In The Runaway Dolls the Palmer family is going on a two week vacation giving the dolls the freedom they so love all day long. As long as no one is home, they are allowed to roam about their home, or out of their home as is the case for the Funcraft Family and they essentially come to life. A package has been delivered to the house with the return address of the toyshop in London, a hundred years old. Annabell Doll and Tiffany Funcraft are determined to solve the mystery of the contents. They discover, against their parent's wishes that Tilly May the long lost baby sister for the Doll Family has been sent after all this time. The dolls are constantly struggling with being alive and not letting the humans know. If the humans ever see the dolls in action or notice a change that isn't explainable the dolls can be put in Doll State. That is twenty-four hours of being frozen. Then if the dolls are to risk the entire oath the dolls take when they are made, there is the chance of permanent doll state.
This book is packed with adventure and mystery. Annabell and Tiffany decide to runaway with Tilly May so they can keep her a secret and Annabell can have her original little sister. They hitch a ride in the neighbor's wagon. They fall out and are stranded in the woods, to survive a dangerous night. Luckily, their brothers Bailey and Bobby were spying on them and are now on the adventure to help. Their help doesn't get them far but in an attempt to get home they end up seeking safety in a department store and become part of the toy department. The toy department comes alive at night and they their adventures continue until they realize they need to return home before the Palmers. This book weaves components of the other two stories so you could pick it up and read it alone but if you enjoy reading a series I would recommend reading them in order; The Doll People, The Meanest Doll in the World, and The Runaway Dolls.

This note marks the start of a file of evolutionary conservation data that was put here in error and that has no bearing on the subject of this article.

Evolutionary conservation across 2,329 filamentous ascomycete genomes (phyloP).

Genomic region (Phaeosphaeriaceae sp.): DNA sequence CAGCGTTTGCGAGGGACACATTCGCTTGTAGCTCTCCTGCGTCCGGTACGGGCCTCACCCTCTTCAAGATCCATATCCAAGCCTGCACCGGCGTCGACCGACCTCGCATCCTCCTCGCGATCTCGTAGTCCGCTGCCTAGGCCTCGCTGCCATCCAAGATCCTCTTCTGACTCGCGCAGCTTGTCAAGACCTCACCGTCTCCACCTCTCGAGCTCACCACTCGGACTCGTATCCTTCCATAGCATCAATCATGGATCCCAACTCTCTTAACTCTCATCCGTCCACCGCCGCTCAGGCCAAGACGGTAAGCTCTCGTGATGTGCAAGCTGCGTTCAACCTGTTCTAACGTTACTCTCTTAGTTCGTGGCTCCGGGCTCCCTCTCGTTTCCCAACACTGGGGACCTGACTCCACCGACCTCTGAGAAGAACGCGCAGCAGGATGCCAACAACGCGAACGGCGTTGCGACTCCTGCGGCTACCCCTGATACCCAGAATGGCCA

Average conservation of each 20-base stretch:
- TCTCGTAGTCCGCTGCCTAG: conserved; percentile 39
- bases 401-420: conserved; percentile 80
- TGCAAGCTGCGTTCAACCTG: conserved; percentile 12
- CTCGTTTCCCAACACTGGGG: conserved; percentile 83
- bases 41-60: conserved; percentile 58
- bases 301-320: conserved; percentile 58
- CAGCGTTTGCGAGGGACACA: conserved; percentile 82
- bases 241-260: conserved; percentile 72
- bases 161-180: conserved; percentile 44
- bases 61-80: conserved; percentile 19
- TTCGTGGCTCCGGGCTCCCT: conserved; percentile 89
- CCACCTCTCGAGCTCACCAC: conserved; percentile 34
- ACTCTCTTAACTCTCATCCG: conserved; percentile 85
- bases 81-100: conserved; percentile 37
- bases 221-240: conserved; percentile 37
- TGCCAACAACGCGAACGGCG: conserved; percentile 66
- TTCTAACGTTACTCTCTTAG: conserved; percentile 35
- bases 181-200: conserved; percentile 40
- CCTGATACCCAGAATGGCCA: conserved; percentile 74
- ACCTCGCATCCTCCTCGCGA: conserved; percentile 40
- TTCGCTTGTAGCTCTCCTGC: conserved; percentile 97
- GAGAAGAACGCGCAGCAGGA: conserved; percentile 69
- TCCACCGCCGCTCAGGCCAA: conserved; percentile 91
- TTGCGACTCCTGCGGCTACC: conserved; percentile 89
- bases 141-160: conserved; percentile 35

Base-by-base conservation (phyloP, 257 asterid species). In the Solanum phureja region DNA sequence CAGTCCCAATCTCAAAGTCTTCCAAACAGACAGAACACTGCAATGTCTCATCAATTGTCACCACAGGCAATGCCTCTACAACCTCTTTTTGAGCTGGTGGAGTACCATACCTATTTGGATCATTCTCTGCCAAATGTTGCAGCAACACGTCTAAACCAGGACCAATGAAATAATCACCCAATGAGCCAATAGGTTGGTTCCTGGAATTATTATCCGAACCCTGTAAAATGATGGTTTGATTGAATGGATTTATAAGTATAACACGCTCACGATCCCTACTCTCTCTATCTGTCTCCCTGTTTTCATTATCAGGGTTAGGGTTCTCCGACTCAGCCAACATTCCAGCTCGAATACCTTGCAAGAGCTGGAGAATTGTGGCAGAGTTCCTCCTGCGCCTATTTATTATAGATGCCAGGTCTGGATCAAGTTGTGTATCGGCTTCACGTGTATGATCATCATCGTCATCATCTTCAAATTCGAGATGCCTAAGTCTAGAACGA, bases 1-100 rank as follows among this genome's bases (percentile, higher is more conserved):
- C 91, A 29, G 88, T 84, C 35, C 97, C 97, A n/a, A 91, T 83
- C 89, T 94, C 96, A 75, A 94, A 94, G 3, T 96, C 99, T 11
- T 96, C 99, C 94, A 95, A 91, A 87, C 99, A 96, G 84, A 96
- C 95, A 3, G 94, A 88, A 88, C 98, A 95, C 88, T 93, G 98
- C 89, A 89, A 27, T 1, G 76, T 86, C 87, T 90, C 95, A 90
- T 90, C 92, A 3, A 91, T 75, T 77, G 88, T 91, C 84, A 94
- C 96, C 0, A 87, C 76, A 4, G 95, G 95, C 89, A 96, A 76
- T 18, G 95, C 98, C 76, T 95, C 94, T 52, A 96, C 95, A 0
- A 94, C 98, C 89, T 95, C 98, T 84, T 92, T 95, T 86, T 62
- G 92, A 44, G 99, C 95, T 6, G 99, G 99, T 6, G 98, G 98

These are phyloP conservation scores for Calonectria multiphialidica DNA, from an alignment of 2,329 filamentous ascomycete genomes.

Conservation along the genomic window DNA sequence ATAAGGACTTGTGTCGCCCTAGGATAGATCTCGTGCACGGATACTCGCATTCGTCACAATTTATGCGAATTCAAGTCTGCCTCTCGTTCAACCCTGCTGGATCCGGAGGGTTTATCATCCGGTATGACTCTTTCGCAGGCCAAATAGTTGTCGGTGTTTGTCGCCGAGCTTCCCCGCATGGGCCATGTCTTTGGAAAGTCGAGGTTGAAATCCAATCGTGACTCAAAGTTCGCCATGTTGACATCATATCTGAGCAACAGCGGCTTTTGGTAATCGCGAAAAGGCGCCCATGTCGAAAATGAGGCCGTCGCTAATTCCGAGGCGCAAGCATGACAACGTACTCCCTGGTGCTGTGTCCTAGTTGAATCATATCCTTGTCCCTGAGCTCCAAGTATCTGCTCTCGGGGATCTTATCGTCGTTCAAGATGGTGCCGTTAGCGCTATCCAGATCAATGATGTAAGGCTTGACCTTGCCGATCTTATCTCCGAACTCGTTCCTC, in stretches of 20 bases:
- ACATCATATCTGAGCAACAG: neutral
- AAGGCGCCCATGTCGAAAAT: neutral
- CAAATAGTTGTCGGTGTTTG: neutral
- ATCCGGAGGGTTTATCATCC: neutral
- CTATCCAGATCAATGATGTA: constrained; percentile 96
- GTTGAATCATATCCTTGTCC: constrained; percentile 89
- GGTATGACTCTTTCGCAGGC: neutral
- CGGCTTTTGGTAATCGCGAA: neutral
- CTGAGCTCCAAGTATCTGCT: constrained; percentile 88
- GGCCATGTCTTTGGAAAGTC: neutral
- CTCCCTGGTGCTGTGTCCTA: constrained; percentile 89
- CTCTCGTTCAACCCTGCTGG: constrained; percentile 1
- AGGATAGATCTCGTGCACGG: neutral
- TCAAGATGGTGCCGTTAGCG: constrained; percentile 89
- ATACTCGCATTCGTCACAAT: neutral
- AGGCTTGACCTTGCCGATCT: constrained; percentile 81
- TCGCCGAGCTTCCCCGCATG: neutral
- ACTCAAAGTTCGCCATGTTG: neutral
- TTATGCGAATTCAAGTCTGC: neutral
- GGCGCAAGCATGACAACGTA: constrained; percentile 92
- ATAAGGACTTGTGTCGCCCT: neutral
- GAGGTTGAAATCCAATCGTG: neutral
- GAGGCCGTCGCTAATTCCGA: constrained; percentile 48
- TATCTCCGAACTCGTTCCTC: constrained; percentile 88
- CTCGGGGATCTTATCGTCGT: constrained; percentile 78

Fantasy is not my first choice of genre to read and these books seem to help readers, students and adults take the push they might need. I've also found these books to be very successful with boys and girls.
Brian Selznick has illustrated each book with his wonderful pencil media. However, in this book I feel there is a change in his work. The story begins with several pages of illustrations that help provide the history behind the package arriving to the Palmer house. I think he intentionally does a bit more of his graphic novel work within this one.